Green Card for a PhD or Postdoc

Self Petition in EB2 NIW or EB1A with DIY Packages
(from original approved petitions)

Serving since 2007


Blog: EB1A

Question: I am working as a software engineer in USA with H1B visa Status since last 4 years. I did my M.Sc Physics and M.Tech Atmospheric Science from India. I am doing part time PhD in India and...

Question I have now published my book and it is available internationally, at Amazon and other online book stores.  It is called “Rumi on Change by Love and Reason”. My book is an...

Question: I am planning to apply for my green card in EB1 category as I have my PhD from USA and a record of several publications. My current employment will end by this month and I do not have...

Question: I am currently getting ready for an NIW application because my attorney said that I won’t be able to apply for EB-1A as a postdoc. For EB1A, they told me that they need to...

Question Thank you for coming up with such a wonderful website for people like us. You guys are doing a “GREAT” job. Keep it up As for me, I am working as a postdoc. I am interested in...

EB1A Reference letters

Reference letters are letters that you obtain in support of your self-petition application process. While EB1A and NIW letters are similar, they differ in the content and how the letters are worded to explain your achievements that meet the USCIS requirements.  

  • Two types:  You would obtain some from researchers who have collaborated with you (collaborators) and some from those who are aware of your work or have used your work as part of their research (independent reviews).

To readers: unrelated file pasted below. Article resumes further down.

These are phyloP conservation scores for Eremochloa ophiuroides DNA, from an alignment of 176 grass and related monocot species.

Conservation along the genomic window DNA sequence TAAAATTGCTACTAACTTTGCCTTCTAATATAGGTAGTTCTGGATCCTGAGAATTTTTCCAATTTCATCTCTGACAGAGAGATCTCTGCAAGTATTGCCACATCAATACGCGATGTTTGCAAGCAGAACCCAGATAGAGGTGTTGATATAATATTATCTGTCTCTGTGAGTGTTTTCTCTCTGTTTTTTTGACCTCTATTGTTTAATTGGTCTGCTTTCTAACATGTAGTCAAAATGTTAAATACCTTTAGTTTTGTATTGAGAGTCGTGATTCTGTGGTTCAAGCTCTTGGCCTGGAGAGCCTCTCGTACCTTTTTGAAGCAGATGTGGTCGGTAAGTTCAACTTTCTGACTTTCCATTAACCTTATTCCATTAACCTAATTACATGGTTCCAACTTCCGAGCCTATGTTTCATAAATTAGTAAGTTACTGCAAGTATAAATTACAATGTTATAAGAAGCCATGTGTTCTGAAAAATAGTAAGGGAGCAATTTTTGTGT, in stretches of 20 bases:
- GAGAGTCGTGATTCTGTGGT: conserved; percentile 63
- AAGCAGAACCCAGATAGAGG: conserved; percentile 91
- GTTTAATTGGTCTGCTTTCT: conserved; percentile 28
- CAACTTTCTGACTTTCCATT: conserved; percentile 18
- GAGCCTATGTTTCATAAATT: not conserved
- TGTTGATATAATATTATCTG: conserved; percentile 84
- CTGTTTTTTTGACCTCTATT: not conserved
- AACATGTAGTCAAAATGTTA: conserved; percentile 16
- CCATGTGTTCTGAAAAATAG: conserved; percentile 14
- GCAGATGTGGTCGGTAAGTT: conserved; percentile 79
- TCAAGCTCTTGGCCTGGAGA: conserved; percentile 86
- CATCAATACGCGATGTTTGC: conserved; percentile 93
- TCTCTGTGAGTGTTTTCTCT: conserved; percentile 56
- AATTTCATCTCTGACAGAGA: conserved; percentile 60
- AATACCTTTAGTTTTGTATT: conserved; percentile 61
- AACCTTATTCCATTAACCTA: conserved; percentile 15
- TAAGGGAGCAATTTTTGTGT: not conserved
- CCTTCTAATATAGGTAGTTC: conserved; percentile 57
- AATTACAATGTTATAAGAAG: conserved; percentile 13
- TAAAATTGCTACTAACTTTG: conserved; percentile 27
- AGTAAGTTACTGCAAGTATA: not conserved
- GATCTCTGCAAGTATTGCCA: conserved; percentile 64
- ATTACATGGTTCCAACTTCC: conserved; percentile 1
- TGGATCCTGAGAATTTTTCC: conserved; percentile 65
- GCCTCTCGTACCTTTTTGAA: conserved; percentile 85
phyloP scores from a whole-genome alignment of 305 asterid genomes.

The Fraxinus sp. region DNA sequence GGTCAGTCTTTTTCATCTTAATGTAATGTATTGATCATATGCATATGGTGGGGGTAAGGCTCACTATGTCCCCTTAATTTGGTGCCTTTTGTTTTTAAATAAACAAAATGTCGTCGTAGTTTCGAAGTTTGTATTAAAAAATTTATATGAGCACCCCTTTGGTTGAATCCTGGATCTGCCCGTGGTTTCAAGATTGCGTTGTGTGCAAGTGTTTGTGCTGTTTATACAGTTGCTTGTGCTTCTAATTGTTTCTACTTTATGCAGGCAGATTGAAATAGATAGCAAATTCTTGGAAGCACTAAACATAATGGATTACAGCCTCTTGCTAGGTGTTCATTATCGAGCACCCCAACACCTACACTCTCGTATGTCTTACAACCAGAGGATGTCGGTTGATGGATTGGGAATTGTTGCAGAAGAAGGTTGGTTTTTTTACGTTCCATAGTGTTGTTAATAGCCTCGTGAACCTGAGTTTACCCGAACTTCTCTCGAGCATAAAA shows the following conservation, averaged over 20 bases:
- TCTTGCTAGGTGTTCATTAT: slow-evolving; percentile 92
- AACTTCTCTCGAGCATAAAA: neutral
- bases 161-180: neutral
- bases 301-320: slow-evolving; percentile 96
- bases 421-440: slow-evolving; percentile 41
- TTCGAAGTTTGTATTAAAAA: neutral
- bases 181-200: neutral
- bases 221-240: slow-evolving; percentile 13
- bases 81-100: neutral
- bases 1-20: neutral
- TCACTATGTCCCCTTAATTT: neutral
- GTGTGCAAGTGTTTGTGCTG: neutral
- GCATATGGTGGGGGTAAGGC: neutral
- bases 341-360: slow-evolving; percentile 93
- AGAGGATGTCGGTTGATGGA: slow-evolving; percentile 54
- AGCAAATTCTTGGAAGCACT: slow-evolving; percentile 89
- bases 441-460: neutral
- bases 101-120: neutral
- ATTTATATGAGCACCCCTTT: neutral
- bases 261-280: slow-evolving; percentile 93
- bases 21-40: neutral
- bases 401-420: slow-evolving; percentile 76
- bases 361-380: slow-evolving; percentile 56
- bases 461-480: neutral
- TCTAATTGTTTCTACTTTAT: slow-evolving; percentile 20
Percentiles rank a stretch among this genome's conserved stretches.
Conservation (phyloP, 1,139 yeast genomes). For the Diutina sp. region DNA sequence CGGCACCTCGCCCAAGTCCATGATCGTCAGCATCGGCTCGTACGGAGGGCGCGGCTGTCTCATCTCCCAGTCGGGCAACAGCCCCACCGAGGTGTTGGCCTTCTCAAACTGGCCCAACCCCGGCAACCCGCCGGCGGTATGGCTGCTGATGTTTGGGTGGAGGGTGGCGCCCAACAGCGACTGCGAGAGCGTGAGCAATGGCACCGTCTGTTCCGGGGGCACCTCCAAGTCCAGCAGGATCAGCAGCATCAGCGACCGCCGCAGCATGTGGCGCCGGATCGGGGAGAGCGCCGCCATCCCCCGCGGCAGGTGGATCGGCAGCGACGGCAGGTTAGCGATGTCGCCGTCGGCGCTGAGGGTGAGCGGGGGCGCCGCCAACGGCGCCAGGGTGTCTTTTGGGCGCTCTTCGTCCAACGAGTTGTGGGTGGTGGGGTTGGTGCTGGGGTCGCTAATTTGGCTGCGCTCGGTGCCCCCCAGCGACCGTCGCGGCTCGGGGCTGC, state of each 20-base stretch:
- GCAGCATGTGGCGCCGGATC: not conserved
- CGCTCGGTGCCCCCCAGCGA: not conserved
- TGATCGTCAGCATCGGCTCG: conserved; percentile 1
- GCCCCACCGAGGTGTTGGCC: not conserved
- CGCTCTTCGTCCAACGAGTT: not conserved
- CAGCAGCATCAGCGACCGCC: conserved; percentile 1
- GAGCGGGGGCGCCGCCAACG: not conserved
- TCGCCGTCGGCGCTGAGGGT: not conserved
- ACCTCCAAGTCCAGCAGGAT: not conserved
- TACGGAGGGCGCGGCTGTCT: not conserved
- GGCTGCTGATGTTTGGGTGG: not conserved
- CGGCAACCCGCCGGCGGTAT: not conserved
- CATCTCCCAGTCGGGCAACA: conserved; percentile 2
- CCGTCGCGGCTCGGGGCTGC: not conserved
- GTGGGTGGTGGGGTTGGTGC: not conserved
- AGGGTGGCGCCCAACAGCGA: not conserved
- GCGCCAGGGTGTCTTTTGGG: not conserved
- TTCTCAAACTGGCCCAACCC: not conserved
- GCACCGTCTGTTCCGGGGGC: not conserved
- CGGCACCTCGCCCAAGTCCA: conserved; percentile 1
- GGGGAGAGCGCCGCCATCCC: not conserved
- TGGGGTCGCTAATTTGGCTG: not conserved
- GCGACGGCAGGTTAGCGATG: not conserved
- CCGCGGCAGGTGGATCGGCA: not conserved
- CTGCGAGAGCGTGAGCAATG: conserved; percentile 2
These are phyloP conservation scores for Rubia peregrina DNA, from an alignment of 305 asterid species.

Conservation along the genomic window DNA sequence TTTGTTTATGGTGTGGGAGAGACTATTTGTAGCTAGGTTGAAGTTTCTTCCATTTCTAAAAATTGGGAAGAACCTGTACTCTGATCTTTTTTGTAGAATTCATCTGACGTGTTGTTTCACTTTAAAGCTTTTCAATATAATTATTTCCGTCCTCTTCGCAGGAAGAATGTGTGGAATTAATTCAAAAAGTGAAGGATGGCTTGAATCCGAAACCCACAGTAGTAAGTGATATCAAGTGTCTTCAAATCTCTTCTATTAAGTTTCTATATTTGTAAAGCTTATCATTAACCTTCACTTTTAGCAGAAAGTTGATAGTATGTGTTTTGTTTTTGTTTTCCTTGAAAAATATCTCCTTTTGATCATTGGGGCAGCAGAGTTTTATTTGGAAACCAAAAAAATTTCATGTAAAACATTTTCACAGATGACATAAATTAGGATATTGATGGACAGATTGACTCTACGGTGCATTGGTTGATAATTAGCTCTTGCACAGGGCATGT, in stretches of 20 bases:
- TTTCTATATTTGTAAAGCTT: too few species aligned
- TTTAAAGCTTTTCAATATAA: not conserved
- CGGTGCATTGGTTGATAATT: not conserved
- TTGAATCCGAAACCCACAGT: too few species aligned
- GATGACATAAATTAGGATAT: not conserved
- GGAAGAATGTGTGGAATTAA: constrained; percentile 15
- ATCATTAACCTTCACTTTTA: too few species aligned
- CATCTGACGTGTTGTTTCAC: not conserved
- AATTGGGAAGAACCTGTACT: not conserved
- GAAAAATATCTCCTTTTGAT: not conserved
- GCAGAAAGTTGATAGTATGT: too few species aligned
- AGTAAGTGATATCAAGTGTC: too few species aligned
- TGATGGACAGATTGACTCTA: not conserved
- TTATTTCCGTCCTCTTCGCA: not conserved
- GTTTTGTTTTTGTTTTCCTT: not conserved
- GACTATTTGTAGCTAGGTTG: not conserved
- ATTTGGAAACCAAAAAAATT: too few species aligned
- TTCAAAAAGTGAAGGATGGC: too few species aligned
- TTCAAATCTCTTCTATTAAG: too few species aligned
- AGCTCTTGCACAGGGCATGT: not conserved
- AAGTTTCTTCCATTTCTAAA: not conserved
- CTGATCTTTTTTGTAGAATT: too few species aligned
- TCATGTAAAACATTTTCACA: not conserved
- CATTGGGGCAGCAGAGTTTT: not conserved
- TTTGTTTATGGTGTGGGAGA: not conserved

• Referees: You should choose referees who are widely know and/or very well accomplished in their work. Credentials of referees such as number of publications, citations, awards, committees chaired, total research or grants awarded add to the weight of their reference. Career position(s) held by the referee such as researcher at national lab, endowed chair/professor etc will convey that you have support of top researchers in your field. 
  • Number: We generally recommend 6 to 10 letters with 1 to 3 independent references. More letters are not necessarily useful. Content of the letter (specifics of why you qualify) and the credentials of the referee are more important than the number.
  • Content: The letters should focus on concrete examples with details such as importance of your work, how it is being used, what your specific contributions to the collaborative research are, what impact your work has made or expected to make etc. A fairly detailed  examples (two to four paragraphs) with a total reference letter length of 1.5 to 2.5 pages would be beneficial. 
  • Structure: A typical letter is structured as follows. Opening paragraph is used to tell the examiner that the referee plans to provide support for your EB1A application. Following this the referee would introduce himself/herself, by mentioning the referees credentials and standing in the research field or career. The referee provides details of how the referee is acquainted with you or your work, if and how he/she knows you, how long you are working/collaborating together or if  the referee knows you only through your work. Rest of the letter would focus on specifics of your work and why the referee thinks you satisfy EB1a regulatory requirements and the extraordinary ability condition (you are at the top of your field and there is sustained national interest). It is very important for the letter to illustrate, with specific examples, how you meet the USCIS requirements. Depending on your circumstances, different letters can focus on one or more of the requirements.  

Our do-it-yourself packets contain a minimum of seven reference letters which were used originally in an USCIS EB1A petition. These letters can be used as examples for preparing your I-140 petition.


Disclaimer: The contents in this web site are only for your information and are not intended to be legal advice. While many of our applicants successfully obtain their I-140 approvals, the information here should not be considered as a guarantee of your green card application outcome.